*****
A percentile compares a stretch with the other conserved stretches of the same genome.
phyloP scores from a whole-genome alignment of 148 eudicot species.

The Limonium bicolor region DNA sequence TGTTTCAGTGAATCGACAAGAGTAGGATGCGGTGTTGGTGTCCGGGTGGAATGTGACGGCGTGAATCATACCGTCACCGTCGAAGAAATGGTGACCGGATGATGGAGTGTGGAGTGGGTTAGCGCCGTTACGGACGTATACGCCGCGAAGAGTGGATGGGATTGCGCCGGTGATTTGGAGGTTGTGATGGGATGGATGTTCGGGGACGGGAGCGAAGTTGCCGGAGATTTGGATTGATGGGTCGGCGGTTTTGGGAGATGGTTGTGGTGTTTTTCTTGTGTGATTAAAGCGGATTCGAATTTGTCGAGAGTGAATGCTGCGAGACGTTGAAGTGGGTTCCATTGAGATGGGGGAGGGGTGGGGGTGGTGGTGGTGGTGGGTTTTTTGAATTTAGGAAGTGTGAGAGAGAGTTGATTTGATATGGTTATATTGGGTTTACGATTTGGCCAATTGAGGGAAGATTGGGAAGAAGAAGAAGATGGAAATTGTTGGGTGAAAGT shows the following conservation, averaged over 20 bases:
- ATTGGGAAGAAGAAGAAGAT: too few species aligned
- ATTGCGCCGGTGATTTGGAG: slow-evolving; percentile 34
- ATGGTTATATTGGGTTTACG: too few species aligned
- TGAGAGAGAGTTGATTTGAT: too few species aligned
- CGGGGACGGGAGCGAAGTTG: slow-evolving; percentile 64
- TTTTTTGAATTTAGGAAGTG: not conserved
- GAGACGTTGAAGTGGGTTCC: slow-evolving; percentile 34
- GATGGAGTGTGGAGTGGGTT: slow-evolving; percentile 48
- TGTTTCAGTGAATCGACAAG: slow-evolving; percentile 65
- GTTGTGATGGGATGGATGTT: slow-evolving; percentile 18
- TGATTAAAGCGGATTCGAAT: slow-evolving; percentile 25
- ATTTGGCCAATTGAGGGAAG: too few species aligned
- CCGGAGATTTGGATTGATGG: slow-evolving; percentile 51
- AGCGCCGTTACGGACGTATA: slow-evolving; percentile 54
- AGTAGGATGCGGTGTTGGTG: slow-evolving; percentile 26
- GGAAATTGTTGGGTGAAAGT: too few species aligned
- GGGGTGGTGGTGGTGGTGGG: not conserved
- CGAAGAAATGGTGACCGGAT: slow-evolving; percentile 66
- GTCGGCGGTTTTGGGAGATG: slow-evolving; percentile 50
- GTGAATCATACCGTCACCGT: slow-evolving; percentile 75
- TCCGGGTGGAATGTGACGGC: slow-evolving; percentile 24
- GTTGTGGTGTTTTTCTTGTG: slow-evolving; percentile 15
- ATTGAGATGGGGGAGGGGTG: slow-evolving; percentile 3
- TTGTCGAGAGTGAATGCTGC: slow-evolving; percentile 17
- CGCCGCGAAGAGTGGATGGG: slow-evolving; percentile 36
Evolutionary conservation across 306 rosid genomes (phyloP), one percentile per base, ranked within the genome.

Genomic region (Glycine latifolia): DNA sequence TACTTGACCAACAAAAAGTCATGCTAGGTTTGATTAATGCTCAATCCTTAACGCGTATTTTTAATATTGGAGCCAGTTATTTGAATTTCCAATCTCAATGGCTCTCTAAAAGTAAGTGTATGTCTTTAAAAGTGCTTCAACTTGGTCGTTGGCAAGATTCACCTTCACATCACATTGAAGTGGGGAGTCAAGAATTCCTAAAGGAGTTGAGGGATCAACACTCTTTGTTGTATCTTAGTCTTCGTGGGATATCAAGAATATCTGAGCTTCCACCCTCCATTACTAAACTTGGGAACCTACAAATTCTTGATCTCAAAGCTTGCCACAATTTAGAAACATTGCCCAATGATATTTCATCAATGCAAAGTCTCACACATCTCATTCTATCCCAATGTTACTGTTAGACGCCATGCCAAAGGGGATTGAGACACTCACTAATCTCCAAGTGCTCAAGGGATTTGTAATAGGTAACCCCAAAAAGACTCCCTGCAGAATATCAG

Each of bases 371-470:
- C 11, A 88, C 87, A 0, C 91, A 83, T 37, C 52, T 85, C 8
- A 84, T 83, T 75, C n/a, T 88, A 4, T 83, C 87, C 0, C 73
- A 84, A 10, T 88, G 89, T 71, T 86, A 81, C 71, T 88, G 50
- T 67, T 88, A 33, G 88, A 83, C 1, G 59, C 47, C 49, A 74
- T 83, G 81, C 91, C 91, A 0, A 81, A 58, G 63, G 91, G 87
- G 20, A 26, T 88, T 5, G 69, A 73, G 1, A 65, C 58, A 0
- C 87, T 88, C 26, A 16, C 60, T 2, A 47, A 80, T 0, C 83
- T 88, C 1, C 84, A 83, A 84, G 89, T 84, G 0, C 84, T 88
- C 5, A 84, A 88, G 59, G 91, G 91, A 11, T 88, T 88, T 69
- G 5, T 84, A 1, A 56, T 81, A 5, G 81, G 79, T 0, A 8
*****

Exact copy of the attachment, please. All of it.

A percentile compares a stretch with the other conserved stretches of the same genome.
phyloP scores from a whole-genome alignment of 148 eudicot species.

The Limonium bicolor region DNA sequence TGTTTCAGTGAATCGACAAGAGTAGGATGCGGTGTTGGTGTCCGGGTGGAATGTGACGGCGTGAATCATACCGTCACCGTCGAAGAAATGGTGACCGGATGATGGAGTGTGGAGTGGGTTAGCGCCGTTACGGACGTATACGCCGCGAAGAGTGGATGGGATTGCGCCGGTGATTTGGAGGTTGTGATGGGATGGATGTTCGGGGACGGGAGCGAAGTTGCCGGAGATTTGGATTGATGGGTCGGCGGTTTTGGGAGATGGTTGTGGTGTTTTTCTTGTGTGATTAAAGCGGATTCGAATTTGTCGAGAGTGAATGCTGCGAGACGTTGAAGTGGGTTCCATTGAGATGGGGGAGGGGTGGGGGTGGTGGTGGTGGTGGGTTTTTTGAATTTAGGAAGTGTGAGAGAGAGTTGATTTGATATGGTTATATTGGGTTTACGATTTGGCCAATTGAGGGAAGATTGGGAAGAAGAAGAAGATGGAAATTGTTGGGTGAAAGT shows the following conservation, averaged over 20 bases:
- ATTGGGAAGAAGAAGAAGAT: too few species aligned
- ATTGCGCCGGTGATTTGGAG: slow-evolving; percentile 34
- ATGGTTATATTGGGTTTACG: too few species aligned
- TGAGAGAGAGTTGATTTGAT: too few species aligned
- CGGGGACGGGAGCGAAGTTG: slow-evolving; percentile 64
- TTTTTTGAATTTAGGAAGTG: not conserved
- GAGACGTTGAAGTGGGTTCC: slow-evolving; percentile 34
- GATGGAGTGTGGAGTGGGTT: slow-evolving; percentile 48
- TGTTTCAGTGAATCGACAAG: slow-evolving; percentile 65
- GTTGTGATGGGATGGATGTT: slow-evolving; percentile 18
- TGATTAAAGCGGATTCGAAT: slow-evolving; percentile 25
- ATTTGGCCAATTGAGGGAAG: too few species aligned
- CCGGAGATTTGGATTGATGG: slow-evolving; percentile 51
- AGCGCCGTTACGGACGTATA: slow-evolving; percentile 54
- AGTAGGATGCGGTGTTGGTG: slow-evolving; percentile 26
- GGAAATTGTTGGGTGAAAGT: too few species aligned
- GGGGTGGTGGTGGTGGTGGG: not conserved
- CGAAGAAATGGTGACCGGAT: slow-evolving; percentile 66
- GTCGGCGGTTTTGGGAGATG: slow-evolving; percentile 50
- GTGAATCATACCGTCACCGT: slow-evolving; percentile 75
- TCCGGGTGGAATGTGACGGC: slow-evolving; percentile 24
- GTTGTGGTGTTTTTCTTGTG: slow-evolving; percentile 15
- ATTGAGATGGGGGAGGGGTG: slow-evolving; percentile 3
- TTGTCGAGAGTGAATGCTGC: slow-evolving; percentile 17
- CGCCGCGAAGAGTGGATGGG: slow-evolving; percentile 36
Evolutionary conservation across 306 rosid genomes (phyloP), one percentile per base, ranked within the genome.

Genomic region (Glycine latifolia): DNA sequence TACTTGACCAACAAAAAGTCATGCTAGGTTTGATTAATGCTCAATCCTTAACGCGTATTTTTAATATTGGAGCCAGTTATTTGAATTTCCAATCTCAATGGCTCTCTAAAAGTAAGTGTATGTCTTTAAAAGTGCTTCAACTTGGTCGTTGGCAAGATTCACCTTCACATCACATTGAAGTGGGGAGTCAAGAATTCCTAAAGGAGTTGAGGGATCAACACTCTTTGTTGTATCTTAGTCTTCGTGGGATATCAAGAATATCTGAGCTTCCACCCTCCATTACTAAACTTGGGAACCTACAAATTCTTGATCTCAAAGCTTGCCACAATTTAGAAACATTGCCCAATGATATTTCATCAATGCAAAGTCTCACACATCTCATTCTATCCCAATGTTACTGTTAGACGCCATGCCAAAGGGGATTGAGACACTCACTAATCTCCAAGTGCTCAAGGGATTTGTAATAGGTAACCCCAAAAAGACTCCCTGCAGAATATCAG

Each of bases 371-470:
- C 11, A 88, C 87, A 0, C 91, A 83, T 37, C 52, T 85, C 8
- A 84, T 83, T 75, C n/a, T 88, A 4, T 83, C 87, C 0, C 73
- A 84, A 10, T 88, G 89, T 71, T 86, A 81, C 71, T 88, G 50
- T 67, T 88, A 33, G 88, A 83, C 1, G 59, C 47, C 49, A 74
- T 83, G 81, C 91, C 91, A 0, A 81, A 58, G 63, G 91, G 87
- G 20, A 26, T 88, T 5, G 69, A 73, G 1, A 65, C 58, A 0
- C 87, T 88, C 26, A 16, C 60, T 2, A 47, A 80, T 0, C 83
- T 88, C 1, C 84, A 83, A 84, G 89, T 84, G 0, C 84, T 88
- C 5, A 84, A 88, G 59, G 91, G 91, A 11, T 88, T 88, T 69
- G 5, T 84, A 1, A 56, T 81, A 5, G 81, G 79, T 0, A 8